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JoNell Moore, RN 701.239.8690 Two-Midnight Ruling Part A/Part B Re-billing.

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Presentation on theme: "JoNell Moore, RN 701.239.8690 Two-Midnight Ruling Part A/Part B Re-billing."— Presentation transcript:

1 JoNell Moore, RN Two-Midnight Ruling Part A/Part B Re-billing

2 Two-Midnight Ruling 2014 IPPS Final Rule (August 19, 2013) CMS interpretations, clarifications, changes happening daily Opposition by AHA, HFMA, over 100 US Congressmen (bipartisan coalition), Federation of American Hospitals, etc. All requesting to either eliminate the rule or revise the rule and at the very least, a 6 month delay

3 Two-Midnight Ruling WHY? CMS has concerns regarding problems with observation services from both the provider and beneficiary perspective Too many appeals RAC audits of one-day stays Ability to re-bill select services if inpatient stay denied

4 Two-Midnight Ruling Two concepts 1. Two-Midnight “presumption”---Medicare contractors are not to select inpatient claims for review if the inpatient stay spanned two midnights from the time of an admission (begins when inpatient order is written) 2. Two-Midnight “benchmark”---Instructs admitting practitioners and Medicare review contractors that an inpatient admission is generally appropriate when the admitting practitioner has a documented expectation that the patient will need to receive care for a period spanning two-midnights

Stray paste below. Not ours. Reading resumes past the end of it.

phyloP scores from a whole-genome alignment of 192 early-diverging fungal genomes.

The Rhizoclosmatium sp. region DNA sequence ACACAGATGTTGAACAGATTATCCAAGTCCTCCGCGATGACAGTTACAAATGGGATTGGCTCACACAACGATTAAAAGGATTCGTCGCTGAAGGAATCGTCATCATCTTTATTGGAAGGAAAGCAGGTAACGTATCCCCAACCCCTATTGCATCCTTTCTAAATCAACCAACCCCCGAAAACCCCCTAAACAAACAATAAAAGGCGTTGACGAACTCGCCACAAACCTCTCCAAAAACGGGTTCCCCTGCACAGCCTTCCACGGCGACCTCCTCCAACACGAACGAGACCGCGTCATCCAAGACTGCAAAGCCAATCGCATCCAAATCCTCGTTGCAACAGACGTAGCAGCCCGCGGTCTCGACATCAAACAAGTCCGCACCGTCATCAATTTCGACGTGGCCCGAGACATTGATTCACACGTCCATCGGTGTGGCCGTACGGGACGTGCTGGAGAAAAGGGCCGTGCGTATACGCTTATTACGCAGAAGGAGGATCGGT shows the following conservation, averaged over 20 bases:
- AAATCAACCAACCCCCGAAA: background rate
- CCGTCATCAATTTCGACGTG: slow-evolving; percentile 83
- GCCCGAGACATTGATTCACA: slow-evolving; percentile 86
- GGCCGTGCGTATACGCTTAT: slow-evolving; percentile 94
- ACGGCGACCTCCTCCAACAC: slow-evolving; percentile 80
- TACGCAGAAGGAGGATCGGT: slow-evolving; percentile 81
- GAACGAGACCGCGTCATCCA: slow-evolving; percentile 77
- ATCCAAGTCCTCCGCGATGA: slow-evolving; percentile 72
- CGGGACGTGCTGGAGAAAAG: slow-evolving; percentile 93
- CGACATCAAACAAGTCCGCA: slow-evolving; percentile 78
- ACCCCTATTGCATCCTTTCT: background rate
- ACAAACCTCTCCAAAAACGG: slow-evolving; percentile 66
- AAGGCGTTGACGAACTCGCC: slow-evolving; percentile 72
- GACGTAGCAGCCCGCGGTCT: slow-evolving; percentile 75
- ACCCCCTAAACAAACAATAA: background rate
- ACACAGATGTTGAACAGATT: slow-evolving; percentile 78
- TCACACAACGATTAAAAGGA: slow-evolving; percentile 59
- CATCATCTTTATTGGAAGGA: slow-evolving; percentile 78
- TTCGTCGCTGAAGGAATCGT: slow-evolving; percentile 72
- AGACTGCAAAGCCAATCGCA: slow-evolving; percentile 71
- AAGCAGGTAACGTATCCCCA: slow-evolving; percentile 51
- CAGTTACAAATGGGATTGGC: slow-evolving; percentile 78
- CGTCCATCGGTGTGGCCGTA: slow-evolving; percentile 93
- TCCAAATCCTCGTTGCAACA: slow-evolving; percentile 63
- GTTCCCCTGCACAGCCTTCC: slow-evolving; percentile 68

5 Two-Midnight Ruling Effective October 1, 2013 Given a 90 day transition period Delays full implementation until January 1, 2014 From October 1, 2013 – December 31, 2013: MACs and RACs are not to review claims spanning > 2 midnights RACs cannot review inpatient admissions of one midnight or less MACs and RACs cannot review any claims for inpatient stays for CAHs

6 Two-Midnight Ruling MACs will review a sample of claims spanning less than two midnights to determine medical necessity with admission dates during this time period 10 claims for a small hospital, 25 claims for larger hospitals----prepayment claims Hospitals can re-bill denied admissions CMS will provide education “Educate and Probe”

7 Two-Midnight Ruling Practitioner “Order” Not really anything new Written to indicate “admission to inpatient” Written by a practitioner who is licensed by the State, granted privileges by the hospital to admit, knowledgeable about the patient’s hospital course, plan of care and condition at the time of admission Order must be written at or before the time of the admission Ordering physician may or may not be the physician signing the “Certification”

8 Two-Midnight Ruling Physician “Certification”—evidence the services were reasonable and necessary The most troublesome requirement Must be completed, signed, dated and documented in the medical record prior to discharge For CAHs, is required no later than 1 day prior to the submission of the claim for payment